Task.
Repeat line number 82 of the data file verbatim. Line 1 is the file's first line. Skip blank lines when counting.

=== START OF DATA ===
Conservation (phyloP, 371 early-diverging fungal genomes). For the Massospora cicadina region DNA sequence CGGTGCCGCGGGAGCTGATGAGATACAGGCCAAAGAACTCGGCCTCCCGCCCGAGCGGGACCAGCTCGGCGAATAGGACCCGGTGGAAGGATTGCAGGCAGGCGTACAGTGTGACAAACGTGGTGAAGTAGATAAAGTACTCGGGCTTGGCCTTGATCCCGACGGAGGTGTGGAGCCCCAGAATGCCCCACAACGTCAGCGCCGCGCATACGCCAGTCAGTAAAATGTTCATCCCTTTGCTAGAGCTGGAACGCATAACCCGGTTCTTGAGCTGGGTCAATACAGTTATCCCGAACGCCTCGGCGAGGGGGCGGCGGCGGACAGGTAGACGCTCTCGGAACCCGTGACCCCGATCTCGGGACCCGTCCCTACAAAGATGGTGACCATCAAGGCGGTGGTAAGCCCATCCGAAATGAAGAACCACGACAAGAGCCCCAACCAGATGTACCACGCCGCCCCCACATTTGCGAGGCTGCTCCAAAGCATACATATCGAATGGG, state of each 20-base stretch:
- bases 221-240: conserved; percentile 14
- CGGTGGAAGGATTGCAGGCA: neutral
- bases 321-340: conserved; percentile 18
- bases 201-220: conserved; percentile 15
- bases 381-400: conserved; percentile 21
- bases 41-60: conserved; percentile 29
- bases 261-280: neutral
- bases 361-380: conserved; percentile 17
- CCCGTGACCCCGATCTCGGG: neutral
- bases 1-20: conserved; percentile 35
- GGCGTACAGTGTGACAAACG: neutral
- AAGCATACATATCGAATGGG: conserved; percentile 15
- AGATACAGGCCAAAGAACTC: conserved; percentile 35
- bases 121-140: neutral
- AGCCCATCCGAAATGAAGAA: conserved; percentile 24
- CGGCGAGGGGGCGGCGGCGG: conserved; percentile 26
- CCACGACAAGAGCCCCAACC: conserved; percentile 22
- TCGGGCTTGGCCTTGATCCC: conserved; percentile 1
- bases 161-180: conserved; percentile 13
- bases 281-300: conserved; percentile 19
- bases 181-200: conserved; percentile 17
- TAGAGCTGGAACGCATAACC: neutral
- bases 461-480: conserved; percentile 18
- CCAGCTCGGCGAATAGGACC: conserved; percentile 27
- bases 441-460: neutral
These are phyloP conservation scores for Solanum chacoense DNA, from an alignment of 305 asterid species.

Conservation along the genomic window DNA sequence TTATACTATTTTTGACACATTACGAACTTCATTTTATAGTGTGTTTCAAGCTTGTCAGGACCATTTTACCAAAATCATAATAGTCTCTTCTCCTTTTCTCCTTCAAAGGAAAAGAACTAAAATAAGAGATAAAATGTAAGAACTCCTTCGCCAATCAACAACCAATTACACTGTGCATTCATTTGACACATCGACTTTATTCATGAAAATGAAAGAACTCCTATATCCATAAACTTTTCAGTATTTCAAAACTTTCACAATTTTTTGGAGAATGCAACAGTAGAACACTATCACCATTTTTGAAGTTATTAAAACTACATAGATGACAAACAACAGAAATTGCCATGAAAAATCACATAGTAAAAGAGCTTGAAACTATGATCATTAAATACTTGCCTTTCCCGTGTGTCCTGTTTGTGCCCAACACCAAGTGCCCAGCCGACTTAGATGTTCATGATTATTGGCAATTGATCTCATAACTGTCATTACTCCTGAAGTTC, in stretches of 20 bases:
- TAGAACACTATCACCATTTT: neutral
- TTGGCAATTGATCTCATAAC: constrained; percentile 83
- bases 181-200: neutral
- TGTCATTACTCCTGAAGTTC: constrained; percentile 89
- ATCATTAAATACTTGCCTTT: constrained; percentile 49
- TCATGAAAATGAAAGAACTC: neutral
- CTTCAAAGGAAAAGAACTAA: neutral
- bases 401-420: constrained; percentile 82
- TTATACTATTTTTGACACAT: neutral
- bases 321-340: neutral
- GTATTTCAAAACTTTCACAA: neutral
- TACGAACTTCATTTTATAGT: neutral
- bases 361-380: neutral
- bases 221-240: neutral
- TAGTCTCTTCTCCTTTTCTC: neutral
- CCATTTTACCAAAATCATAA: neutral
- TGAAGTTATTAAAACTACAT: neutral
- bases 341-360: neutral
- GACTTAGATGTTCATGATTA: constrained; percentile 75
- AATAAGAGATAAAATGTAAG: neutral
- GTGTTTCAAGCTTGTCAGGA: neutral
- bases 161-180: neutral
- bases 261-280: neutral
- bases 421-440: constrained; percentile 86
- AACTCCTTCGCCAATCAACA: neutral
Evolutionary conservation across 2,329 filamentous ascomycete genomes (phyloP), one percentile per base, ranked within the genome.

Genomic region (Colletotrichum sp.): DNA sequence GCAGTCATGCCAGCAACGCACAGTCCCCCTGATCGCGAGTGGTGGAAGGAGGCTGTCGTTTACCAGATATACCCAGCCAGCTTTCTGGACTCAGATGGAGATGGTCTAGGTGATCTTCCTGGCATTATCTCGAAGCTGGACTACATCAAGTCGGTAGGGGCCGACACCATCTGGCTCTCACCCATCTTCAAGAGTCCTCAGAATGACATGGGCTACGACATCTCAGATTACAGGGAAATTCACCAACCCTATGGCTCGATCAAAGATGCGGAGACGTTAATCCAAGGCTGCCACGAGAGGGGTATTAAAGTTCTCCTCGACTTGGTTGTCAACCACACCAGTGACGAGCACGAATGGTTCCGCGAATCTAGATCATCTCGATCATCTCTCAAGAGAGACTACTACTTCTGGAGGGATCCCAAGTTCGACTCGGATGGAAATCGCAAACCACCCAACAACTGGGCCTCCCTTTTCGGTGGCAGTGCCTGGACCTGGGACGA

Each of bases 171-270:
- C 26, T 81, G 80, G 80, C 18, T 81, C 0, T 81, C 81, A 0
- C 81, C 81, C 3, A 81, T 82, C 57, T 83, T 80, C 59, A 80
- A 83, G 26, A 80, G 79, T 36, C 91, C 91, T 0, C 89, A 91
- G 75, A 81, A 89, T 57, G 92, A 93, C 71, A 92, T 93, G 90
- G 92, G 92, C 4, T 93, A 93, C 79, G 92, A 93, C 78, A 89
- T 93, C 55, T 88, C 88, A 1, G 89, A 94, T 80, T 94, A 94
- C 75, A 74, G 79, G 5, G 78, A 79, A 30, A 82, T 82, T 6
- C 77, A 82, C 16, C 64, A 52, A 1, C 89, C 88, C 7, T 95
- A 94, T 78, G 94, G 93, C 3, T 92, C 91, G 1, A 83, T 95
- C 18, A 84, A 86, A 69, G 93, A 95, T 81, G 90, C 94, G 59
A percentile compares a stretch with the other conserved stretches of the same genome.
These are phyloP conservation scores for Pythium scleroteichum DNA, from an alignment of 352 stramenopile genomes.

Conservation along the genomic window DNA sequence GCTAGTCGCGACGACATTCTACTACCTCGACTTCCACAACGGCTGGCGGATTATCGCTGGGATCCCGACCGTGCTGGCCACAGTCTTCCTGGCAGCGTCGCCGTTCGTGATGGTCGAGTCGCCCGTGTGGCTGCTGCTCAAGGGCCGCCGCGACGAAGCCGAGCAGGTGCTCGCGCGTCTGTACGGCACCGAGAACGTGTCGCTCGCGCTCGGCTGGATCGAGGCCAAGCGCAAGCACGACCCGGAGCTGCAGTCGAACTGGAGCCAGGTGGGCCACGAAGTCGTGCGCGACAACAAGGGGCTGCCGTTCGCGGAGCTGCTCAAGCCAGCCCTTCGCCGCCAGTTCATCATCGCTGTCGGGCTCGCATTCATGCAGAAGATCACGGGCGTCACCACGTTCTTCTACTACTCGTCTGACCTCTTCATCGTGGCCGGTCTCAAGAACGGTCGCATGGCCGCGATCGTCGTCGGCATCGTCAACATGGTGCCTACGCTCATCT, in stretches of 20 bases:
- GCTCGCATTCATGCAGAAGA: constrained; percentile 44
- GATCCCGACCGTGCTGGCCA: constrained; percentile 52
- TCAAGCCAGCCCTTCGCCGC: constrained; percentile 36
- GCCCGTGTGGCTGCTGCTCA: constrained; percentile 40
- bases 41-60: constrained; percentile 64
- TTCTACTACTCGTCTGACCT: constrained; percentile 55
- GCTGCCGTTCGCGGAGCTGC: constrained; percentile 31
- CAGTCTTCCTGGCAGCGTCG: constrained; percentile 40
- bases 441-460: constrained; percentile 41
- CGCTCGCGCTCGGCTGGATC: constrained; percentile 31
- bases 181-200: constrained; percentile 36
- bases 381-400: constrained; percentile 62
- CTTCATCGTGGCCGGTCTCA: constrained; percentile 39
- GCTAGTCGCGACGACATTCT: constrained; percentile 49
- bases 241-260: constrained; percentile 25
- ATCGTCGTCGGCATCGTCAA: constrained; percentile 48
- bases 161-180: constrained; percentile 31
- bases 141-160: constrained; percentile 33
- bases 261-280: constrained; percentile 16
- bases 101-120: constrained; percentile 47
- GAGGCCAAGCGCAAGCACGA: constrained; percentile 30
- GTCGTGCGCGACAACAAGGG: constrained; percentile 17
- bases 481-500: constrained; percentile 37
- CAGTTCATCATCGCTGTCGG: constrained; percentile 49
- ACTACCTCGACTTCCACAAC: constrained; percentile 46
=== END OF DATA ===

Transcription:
- CTTCATCGTGGCCGGTCTCA: constrained; percentile 39